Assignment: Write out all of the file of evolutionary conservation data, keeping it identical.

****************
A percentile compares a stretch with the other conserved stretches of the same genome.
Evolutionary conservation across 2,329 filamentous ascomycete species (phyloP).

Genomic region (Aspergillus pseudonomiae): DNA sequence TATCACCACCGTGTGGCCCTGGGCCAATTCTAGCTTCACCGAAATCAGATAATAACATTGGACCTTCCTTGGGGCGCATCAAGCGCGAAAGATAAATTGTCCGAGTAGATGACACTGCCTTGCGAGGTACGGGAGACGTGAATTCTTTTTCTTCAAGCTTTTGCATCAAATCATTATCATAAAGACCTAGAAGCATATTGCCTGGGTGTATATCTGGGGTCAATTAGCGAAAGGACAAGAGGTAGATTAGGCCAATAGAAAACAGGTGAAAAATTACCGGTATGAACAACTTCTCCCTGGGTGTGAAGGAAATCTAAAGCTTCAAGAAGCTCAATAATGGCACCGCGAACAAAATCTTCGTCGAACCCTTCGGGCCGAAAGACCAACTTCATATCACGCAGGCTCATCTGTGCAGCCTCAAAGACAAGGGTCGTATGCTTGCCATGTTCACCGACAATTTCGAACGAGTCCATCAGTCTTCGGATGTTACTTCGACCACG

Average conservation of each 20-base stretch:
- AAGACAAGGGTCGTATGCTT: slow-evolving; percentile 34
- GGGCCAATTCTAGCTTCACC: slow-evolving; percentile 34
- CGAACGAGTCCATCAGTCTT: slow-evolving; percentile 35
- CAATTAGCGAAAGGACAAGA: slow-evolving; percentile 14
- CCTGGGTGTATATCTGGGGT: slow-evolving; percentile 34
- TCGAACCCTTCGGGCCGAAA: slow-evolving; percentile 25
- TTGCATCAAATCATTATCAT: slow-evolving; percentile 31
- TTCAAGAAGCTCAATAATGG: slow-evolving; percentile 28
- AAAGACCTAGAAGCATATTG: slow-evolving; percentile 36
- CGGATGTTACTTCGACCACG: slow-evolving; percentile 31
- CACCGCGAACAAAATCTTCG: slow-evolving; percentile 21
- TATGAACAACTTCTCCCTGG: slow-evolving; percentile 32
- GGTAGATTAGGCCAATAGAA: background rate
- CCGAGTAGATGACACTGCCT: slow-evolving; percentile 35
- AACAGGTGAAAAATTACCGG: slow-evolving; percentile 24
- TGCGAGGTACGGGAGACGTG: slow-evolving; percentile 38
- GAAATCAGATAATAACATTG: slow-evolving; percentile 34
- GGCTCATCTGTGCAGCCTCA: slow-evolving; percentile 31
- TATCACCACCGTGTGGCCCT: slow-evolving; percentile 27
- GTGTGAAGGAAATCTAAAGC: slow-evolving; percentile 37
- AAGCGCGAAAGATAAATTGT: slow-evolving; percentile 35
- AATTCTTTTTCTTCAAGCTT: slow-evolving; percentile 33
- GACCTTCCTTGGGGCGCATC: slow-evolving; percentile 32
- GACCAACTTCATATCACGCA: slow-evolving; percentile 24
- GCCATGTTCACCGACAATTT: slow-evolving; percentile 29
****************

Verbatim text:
A percentile compares a stretch with the other conserved stretches of the same genome.
Evolutionary conservation across 2,329 filamentous ascomycete species (phyloP).

Genomic region (Aspergillus pseudonomiae): DNA sequence TATCACCACCGTGTGGCCCTGGGCCAATTCTAGCTTCACCGAAATCAGATAATAACATTGGACCTTCCTTGGGGCGCATCAAGCGCGAAAGATAAATTGTCCGAGTAGATGACACTGCCTTGCGAGGTACGGGAGACGTGAATTCTTTTTCTTCAAGCTTTTGCATCAAATCATTATCATAAAGACCTAGAAGCATATTGCCTGGGTGTATATCTGGGGTCAATTAGCGAAAGGACAAGAGGTAGATTAGGCCAATAGAAAACAGGTGAAAAATTACCGGTATGAACAACTTCTCCCTGGGTGTGAAGGAAATCTAAAGCTTCAAGAAGCTCAATAATGGCACCGCGAACAAAATCTTCGTCGAACCCTTCGGGCCGAAAGACCAACTTCATATCACGCAGGCTCATCTGTGCAGCCTCAAAGACAAGGGTCGTATGCTTGCCATGTTCACCGACAATTTCGAACGAGTCCATCAGTCTTCGGATGTTACTTCGACCACG

Average conservation of each 20-base stretch:
- AAGACAAGGGTCGTATGCTT: slow-evolving; percentile 34
- GGGCCAATTCTAGCTTCACC: slow-evolving; percentile 34
- CGAACGAGTCCATCAGTCTT: slow-evolving; percentile 35
- CAATTAGCGAAAGGACAAGA: slow-evolving; percentile 14
- CCTGGGTGTATATCTGGGGT: slow-evolving; percentile 34
- TCGAACCCTTCGGGCCGAAA: slow-evolving; percentile 25
- TTGCATCAAATCATTATCAT: slow-evolving; percentile 31
- TTCAAGAAGCTCAATAATGG: slow-evolving; percentile 28
- AAAGACCTAGAAGCATATTG: slow-evolving; percentile 36
- CGGATGTTACTTCGACCACG: slow-evolving; percentile 31
- CACCGCGAACAAAATCTTCG: slow-evolving; percentile 21
- TATGAACAACTTCTCCCTGG: slow-evolving; percentile 32
- GGTAGATTAGGCCAATAGAA: background rate
- CCGAGTAGATGACACTGCCT: slow-evolving; percentile 35
- AACAGGTGAAAAATTACCGG: slow-evolving; percentile 24
- TGCGAGGTACGGGAGACGTG: slow-evolving; percentile 38
- GAAATCAGATAATAACATTG: slow-evolving; percentile 34
- GGCTCATCTGTGCAGCCTCA: slow-evolving; percentile 31
- TATCACCACCGTGTGGCCCT: slow-evolving; percentile 27
- GTGTGAAGGAAATCTAAAGC: slow-evolving; percentile 37
- AAGCGCGAAAGATAAATTGT: slow-evolving; percentile 35
- AATTCTTTTTCTTCAAGCTT: slow-evolving; percentile 33
- GACCTTCCTTGGGGCGCATC: slow-evolving; percentile 32
- GACCAACTTCATATCACGCA: slow-evolving; percentile 24
- GCCATGTTCACCGACAATTT: slow-evolving; percentile 29